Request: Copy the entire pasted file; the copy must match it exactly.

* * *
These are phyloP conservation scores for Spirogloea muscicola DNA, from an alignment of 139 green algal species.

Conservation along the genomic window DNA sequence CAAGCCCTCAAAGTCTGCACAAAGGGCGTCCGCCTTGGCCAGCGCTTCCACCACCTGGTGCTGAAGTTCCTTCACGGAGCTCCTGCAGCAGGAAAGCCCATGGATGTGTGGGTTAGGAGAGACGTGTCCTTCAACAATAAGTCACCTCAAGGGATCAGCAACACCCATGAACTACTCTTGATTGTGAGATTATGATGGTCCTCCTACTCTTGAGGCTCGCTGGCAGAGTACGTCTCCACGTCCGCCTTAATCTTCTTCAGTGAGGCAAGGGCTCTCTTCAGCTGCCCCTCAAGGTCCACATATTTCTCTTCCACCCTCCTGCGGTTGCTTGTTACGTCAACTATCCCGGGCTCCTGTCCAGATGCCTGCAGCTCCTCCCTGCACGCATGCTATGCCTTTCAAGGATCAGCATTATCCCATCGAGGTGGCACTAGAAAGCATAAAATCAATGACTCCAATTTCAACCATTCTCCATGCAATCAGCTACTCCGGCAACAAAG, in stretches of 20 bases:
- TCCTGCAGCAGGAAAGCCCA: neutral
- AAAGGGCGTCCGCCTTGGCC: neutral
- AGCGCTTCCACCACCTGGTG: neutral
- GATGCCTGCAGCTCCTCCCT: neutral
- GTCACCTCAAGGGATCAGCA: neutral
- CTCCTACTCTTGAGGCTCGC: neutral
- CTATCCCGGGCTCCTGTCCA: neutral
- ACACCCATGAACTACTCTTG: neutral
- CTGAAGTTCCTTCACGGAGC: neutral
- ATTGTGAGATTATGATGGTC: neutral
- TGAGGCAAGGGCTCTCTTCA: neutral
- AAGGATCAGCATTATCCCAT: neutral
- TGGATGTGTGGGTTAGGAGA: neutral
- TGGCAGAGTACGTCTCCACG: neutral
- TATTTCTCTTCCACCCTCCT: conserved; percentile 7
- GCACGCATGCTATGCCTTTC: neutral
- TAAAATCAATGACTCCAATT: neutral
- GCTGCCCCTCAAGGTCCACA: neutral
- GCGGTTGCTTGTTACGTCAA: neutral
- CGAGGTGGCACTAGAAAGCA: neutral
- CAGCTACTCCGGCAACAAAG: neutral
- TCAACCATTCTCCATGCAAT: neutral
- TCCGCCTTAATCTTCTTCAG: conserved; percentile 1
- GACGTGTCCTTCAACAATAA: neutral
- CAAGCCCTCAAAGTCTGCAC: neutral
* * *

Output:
These are phyloP conservation scores for Spirogloea muscicola DNA, from an alignment of 139 green algal species.

Conservation along the genomic window DNA sequence CAAGCCCTCAAAGTCTGCACAAAGGGCGTCCGCCTTGGCCAGCGCTTCCACCACCTGGTGCTGAAGTTCCTTCACGGAGCTCCTGCAGCAGGAAAGCCCATGGATGTGTGGGTTAGGAGAGACGTGTCCTTCAACAATAAGTCACCTCAAGGGATCAGCAACACCCATGAACTACTCTTGATTGTGAGATTATGATGGTCCTCCTACTCTTGAGGCTCGCTGGCAGAGTACGTCTCCACGTCCGCCTTAATCTTCTTCAGTGAGGCAAGGGCTCTCTTCAGCTGCCCCTCAAGGTCCACATATTTCTCTTCCACCCTCCTGCGGTTGCTTGTTACGTCAACTATCCCGGGCTCCTGTCCAGATGCCTGCAGCTCCTCCCTGCACGCATGCTATGCCTTTCAAGGATCAGCATTATCCCATCGAGGTGGCACTAGAAAGCATAAAATCAATGACTCCAATTTCAACCATTCTCCATGCAATCAGCTACTCCGGCAACAAAG, in stretches of 20 bases:
- TCCTGCAGCAGGAAAGCCCA: neutral
- AAAGGGCGTCCGCCTTGGCC: neutral
- AGCGCTTCCACCACCTGGTG: neutral
- GATGCCTGCAGCTCCTCCCT: neutral
- GTCACCTCAAGGGATCAGCA: neutral
- CTCCTACTCTTGAGGCTCGC: neutral
- CTATCCCGGGCTCCTGTCCA: neutral
- ACACCCATGAACTACTCTTG: neutral
- CTGAAGTTCCTTCACGGAGC: neutral
- ATTGTGAGATTATGATGGTC: neutral
- TGAGGCAAGGGCTCTCTTCA: neutral
- AAGGATCAGCATTATCCCAT: neutral
- TGGATGTGTGGGTTAGGAGA: neutral
- TGGCAGAGTACGTCTCCACG: neutral
- TATTTCTCTTCCACCCTCCT: conserved; percentile 7
- GCACGCATGCTATGCCTTTC: neutral
- TAAAATCAATGACTCCAATT: neutral
- GCTGCCCCTCAAGGTCCACA: neutral
- GCGGTTGCTTGTTACGTCAA: neutral
- CGAGGTGGCACTAGAAAGCA: neutral
- CAGCTACTCCGGCAACAAAG: neutral
- TCAACCATTCTCCATGCAAT: neutral
- TCCGCCTTAATCTTCTTCAG: conserved; percentile 1
- GACGTGTCCTTCAACAATAA: neutral
- CAAGCCCTCAAAGTCTGCAC: neutral